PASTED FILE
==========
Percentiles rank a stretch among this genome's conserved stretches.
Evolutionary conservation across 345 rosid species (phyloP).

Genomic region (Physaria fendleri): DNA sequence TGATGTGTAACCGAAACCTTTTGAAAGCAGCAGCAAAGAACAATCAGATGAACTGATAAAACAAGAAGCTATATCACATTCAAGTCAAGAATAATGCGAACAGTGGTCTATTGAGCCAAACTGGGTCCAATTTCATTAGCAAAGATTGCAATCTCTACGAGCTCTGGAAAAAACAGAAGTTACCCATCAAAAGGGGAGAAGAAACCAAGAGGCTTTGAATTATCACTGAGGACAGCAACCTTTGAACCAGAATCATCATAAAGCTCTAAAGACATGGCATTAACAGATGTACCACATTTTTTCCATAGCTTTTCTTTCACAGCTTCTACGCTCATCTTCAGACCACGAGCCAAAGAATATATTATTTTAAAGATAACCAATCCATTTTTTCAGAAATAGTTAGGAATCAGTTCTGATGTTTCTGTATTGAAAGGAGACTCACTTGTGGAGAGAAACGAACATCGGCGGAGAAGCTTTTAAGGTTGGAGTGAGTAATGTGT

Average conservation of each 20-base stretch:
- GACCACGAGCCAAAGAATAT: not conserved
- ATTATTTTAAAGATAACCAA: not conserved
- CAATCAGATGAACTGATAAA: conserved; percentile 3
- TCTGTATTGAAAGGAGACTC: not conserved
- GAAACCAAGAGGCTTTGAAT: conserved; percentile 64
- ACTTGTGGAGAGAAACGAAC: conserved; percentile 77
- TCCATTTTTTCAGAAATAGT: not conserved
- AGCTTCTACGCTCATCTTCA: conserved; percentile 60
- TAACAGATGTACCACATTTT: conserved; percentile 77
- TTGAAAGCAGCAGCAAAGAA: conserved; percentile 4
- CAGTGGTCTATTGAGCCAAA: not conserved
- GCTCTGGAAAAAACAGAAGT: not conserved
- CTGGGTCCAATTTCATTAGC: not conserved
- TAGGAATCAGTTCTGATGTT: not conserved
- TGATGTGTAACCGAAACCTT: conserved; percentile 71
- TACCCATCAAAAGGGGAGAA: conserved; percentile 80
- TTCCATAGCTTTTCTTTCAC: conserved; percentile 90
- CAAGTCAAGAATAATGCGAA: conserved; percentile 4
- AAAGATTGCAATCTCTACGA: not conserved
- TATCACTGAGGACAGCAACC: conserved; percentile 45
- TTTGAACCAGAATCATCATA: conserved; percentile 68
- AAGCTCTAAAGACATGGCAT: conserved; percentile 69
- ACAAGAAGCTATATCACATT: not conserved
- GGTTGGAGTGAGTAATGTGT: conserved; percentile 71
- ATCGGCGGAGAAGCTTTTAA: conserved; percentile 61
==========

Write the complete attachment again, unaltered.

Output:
Percentiles rank a stretch among this genome's conserved stretches.
Evolutionary conservation across 345 rosid species (phyloP).

Genomic region (Physaria fendleri): DNA sequence TGATGTGTAACCGAAACCTTTTGAAAGCAGCAGCAAAGAACAATCAGATGAACTGATAAAACAAGAAGCTATATCACATTCAAGTCAAGAATAATGCGAACAGTGGTCTATTGAGCCAAACTGGGTCCAATTTCATTAGCAAAGATTGCAATCTCTACGAGCTCTGGAAAAAACAGAAGTTACCCATCAAAAGGGGAGAAGAAACCAAGAGGCTTTGAATTATCACTGAGGACAGCAACCTTTGAACCAGAATCATCATAAAGCTCTAAAGACATGGCATTAACAGATGTACCACATTTTTTCCATAGCTTTTCTTTCACAGCTTCTACGCTCATCTTCAGACCACGAGCCAAAGAATATATTATTTTAAAGATAACCAATCCATTTTTTCAGAAATAGTTAGGAATCAGTTCTGATGTTTCTGTATTGAAAGGAGACTCACTTGTGGAGAGAAACGAACATCGGCGGAGAAGCTTTTAAGGTTGGAGTGAGTAATGTGT

Average conservation of each 20-base stretch:
- GACCACGAGCCAAAGAATAT: not conserved
- ATTATTTTAAAGATAACCAA: not conserved
- CAATCAGATGAACTGATAAA: conserved; percentile 3
- TCTGTATTGAAAGGAGACTC: not conserved
- GAAACCAAGAGGCTTTGAAT: conserved; percentile 64
- ACTTGTGGAGAGAAACGAAC: conserved; percentile 77
- TCCATTTTTTCAGAAATAGT: not conserved
- AGCTTCTACGCTCATCTTCA: conserved; percentile 60
- TAACAGATGTACCACATTTT: conserved; percentile 77
- TTGAAAGCAGCAGCAAAGAA: conserved; percentile 4
- CAGTGGTCTATTGAGCCAAA: not conserved
- GCTCTGGAAAAAACAGAAGT: not conserved
- CTGGGTCCAATTTCATTAGC: not conserved
- TAGGAATCAGTTCTGATGTT: not conserved
- TGATGTGTAACCGAAACCTT: conserved; percentile 71
- TACCCATCAAAAGGGGAGAA: conserved; percentile 80
- TTCCATAGCTTTTCTTTCAC: conserved; percentile 90
- CAAGTCAAGAATAATGCGAA: conserved; percentile 4
- AAAGATTGCAATCTCTACGA: not conserved
- TATCACTGAGGACAGCAACC: conserved; percentile 45
- TTTGAACCAGAATCATCATA: conserved; percentile 68
- AAGCTCTAAAGACATGGCAT: conserved; percentile 69
- ACAAGAAGCTATATCACATT: not conserved
- GGTTGGAGTGAGTAATGTGT: conserved; percentile 71
- ATCGGCGGAGAAGCTTTTAA: conserved; percentile 61